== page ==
Fri | Sep 22, 2017

Dwight Fletcher | 'False starts can make us feel isolated'

Published:Saturday | June 18, 2016 | 6:46 AM

Today we are talking about false starts. These often happen in life, but how does God respond to them and how should we?

As a nation famous for our sprinters, we are familiar with the concept of false starts. In sports, a false start is a movement by a participant before being signalled or otherwise permitted by the rules to start.

False starts are common in racing sports and happen when anxiety overtakes the athlete. In some sports, false starts can even disqualify the participant from the competition.

Just like in races, life is filled with misguided or unsuccessful attempts to begin something, and this can be based on our anxiety and impatience. Sometimes our false starts are about a legitimate need or desire, and when this happens, we can feel disappointed, demotivated and even disqualified from life.

Has this ever happened to you? The good news is that it's not the end. You can

restart! Moses is a good case study as we consider the false starts of life and the opportunities to restart. In the book of Genesis, Moses was born into hard and treacherous times. He had oppressed, enslaved parents and he himself was destined to die before he even had a chance to live because of Pharaoh's edict to kill all the Hebrew firstborns. Moses had a bad start but in the hands of God, his future was bright.

The same is true for us, even though the modern mind tends to be self-defeating and ready to give up if everything is not perfectly right from the start.

In Exodus 2, Moses'

mother made a basket, waterproofed it, and then she "...placed the child in it and put it among the reeds along the bank of the Nile..." vs 3-4, NIV. Pharaoh's daughter found Moses and adopted him as her own. So Moses was raised in the wisdom of the Egyptians. Yet God chose him to be the founder of the nation of Israel? You see, God's ways are above our ways.

Distress

Later, Moses, witnessing the abuse and oppression of his fellow Hebrews takes matters into his own hands and, as Exodus 12:12 NIV states, 'Glancing this way and that and seeing no one, he killed the Egyptian and hid him in the sand.' Moses had the right motivation, but wrong timing and method. His plans were not the

same as God's plan for the deliverance of the Israelites. Moses, eager to do great things for God, forced a situation that led to a personal disaster. He was trying to do God's will in his own way and according to his own timetable. That is the proble. Sometimes we understand God's will for our lives is but things are not happening fast enough to suit us, so we become anxious. We false start because we try to give God a hand.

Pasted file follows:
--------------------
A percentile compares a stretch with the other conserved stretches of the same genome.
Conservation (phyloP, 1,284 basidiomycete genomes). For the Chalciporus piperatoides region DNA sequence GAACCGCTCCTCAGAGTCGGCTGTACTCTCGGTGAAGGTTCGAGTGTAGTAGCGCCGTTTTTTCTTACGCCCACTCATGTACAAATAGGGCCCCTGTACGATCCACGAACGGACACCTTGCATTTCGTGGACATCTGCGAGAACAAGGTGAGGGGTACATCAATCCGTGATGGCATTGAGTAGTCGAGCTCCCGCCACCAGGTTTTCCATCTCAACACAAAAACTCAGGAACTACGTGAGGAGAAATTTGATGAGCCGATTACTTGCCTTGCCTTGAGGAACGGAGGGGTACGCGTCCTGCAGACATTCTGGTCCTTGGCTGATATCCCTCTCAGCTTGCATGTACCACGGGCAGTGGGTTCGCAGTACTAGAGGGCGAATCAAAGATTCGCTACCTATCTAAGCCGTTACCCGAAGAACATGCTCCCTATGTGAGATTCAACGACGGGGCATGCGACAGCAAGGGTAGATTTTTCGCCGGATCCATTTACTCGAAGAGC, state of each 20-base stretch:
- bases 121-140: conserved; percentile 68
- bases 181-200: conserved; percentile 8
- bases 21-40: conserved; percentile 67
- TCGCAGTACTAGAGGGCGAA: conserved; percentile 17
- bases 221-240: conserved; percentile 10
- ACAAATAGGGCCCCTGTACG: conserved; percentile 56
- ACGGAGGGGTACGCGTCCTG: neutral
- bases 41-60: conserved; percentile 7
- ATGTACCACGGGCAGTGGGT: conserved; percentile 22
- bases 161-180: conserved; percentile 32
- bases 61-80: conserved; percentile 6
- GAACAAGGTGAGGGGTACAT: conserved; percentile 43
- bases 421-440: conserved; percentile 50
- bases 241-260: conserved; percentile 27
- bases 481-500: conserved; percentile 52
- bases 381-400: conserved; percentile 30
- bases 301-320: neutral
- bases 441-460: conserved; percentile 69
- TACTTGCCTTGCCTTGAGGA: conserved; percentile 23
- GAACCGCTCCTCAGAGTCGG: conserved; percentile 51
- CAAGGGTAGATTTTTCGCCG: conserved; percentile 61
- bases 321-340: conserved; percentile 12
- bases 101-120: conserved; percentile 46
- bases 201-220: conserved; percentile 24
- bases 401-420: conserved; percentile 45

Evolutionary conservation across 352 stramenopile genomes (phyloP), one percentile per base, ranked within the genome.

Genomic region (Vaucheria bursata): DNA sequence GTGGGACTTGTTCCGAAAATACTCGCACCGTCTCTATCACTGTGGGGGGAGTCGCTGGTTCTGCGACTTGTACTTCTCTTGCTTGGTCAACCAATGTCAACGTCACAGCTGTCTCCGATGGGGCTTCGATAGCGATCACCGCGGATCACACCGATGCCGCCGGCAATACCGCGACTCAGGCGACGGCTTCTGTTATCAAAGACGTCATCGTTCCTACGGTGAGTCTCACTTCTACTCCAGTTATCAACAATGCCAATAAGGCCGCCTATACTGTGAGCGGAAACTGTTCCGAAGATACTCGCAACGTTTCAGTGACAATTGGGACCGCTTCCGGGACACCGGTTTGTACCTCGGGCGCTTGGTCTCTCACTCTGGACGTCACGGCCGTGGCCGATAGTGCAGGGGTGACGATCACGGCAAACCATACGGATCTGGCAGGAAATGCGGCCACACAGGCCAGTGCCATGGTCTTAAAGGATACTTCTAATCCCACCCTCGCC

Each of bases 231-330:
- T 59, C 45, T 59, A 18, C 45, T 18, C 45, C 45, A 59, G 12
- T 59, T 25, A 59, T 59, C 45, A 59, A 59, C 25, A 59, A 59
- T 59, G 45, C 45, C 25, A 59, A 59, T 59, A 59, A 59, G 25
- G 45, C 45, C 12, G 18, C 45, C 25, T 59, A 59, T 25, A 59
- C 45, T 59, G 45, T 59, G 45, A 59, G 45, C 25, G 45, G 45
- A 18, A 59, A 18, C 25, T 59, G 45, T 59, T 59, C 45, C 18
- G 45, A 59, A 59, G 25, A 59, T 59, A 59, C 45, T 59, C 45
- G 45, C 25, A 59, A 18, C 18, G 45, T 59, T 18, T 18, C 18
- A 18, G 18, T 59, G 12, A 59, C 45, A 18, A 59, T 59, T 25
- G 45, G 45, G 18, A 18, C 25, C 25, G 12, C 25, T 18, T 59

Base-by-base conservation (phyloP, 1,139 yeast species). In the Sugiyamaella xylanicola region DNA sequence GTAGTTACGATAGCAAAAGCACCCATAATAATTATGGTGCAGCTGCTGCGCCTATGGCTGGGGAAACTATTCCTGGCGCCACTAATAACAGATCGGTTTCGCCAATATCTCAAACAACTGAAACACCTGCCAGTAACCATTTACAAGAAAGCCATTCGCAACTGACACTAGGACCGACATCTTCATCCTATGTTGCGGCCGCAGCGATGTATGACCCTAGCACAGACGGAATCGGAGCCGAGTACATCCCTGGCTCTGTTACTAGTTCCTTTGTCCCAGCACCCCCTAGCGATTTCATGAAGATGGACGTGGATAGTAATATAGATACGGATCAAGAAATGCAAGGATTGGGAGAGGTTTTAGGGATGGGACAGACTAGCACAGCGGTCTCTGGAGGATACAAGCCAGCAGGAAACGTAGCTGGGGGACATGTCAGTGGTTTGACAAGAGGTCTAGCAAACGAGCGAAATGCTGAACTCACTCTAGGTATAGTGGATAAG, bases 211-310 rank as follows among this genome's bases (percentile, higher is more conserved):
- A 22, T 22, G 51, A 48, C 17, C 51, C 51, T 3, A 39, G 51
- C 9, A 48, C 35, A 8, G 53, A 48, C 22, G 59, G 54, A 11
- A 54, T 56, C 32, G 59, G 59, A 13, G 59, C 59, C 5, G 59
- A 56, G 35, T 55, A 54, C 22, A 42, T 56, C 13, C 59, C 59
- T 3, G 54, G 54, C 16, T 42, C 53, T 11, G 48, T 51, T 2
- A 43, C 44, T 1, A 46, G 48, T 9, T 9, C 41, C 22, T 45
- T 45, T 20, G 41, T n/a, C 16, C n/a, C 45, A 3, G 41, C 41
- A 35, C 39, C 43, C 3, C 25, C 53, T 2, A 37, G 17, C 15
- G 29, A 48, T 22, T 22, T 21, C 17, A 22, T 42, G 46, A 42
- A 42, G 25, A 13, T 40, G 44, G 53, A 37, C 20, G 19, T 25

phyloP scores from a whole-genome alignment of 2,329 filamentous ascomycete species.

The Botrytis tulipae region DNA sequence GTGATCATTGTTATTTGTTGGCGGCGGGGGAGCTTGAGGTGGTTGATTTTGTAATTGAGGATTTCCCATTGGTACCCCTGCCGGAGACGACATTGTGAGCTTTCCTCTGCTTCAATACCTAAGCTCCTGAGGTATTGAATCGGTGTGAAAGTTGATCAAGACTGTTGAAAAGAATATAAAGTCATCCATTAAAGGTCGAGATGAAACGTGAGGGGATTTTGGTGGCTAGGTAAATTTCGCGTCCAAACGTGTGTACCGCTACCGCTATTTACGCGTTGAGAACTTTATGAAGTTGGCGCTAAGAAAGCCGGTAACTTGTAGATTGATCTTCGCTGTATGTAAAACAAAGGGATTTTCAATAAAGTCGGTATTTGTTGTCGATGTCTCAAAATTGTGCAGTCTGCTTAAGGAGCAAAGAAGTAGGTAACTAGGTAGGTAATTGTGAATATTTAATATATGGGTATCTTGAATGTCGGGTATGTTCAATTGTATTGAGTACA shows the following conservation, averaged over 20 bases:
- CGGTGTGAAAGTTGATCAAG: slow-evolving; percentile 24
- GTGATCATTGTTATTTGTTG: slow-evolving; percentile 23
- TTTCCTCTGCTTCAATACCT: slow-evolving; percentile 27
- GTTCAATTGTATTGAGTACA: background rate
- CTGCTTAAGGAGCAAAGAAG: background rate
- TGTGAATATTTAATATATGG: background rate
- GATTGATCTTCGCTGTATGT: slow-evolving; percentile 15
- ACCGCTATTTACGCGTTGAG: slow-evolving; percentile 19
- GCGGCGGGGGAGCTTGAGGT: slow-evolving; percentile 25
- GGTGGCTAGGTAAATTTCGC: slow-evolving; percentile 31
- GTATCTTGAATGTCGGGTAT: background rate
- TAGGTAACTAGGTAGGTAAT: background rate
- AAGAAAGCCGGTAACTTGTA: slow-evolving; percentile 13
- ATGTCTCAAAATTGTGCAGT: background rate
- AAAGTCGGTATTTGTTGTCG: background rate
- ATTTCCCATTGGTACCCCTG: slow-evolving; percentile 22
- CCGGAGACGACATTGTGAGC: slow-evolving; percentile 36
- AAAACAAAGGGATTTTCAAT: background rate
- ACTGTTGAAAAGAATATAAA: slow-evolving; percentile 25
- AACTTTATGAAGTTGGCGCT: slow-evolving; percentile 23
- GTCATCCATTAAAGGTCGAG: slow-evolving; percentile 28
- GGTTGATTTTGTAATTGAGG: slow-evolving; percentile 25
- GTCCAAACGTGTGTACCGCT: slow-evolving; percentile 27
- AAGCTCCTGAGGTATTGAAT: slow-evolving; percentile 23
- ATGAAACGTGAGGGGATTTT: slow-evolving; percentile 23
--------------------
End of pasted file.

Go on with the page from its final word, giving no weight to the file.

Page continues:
From Moses, we can draw some useful truths that false starts lead to personal disasters such as:

a. Rejection and distress Exodus 2:13-14 NIV says, "The next day, he went out and saw two Hebrews fighting. He asked the one in the wrong, 'Why are you hitting your fellow Hebrew?' The man said, 'Who made you ruler and judge over us? Are you thinking of killing me as you killed the Egyptian?' Then Moses was afraid and thought, 'What I did must have become known'."

Moses thought that the men would recognise him as someone who was fighting on their behalf and anticipated their respect and compliance, but instead, they rejected his leadership asking instead if he would kill them.

Our application is that false starts often lead to personal trauma, emotional pain and distress. Many times, if we could take back what was done, we would. This sometimes stays with us for a considerable time because what we hoped would have lead to bliss turns out to be blisters.

b. Fear and anxiety "Then Moses was afraid and thought, 'What I did must have become known.'

It appears that Moses was right because, 'When Pharaoh heard of this, he tried to kill Moses, but Moses fled from Pharaoh and went to live in Midian...'

Moses became fearful and anxious because his secret was out. Pharaoh had found out and was now looking to kill him. Moses has moved from hero to villain in two days. The truth is that circumstances can change quickly and what we were sure about yesterday may not lead to the fulfilment we expected today.

c. Loss and isolation Moses had to flee to where Pharaoh could not reach him ó the desert in the land of Midian. He lost everything that he had built over the years. Everything he used to place his confidence in now seemed worthless or lost, and he was also isolated. Moses was cut off from his friends and relatives. He must have thought as he made the journey to the desert that his life was over, that God could not and would not ever use him again. But he was wrong, and it would take him many years before he realised this. Our losses might not be as dramatic, but our false starts often lead us to the same place as Moses ó in a desert where we are isolated and alone.

Life may seem hard, but God provides an opportunity to overcome the hardships through faith in Him. No matter what our starts are. They do not determine our future. Join me next week as I look at 'The School of the Desert' and how God can re-set and realign our lives to fulfil His purpose.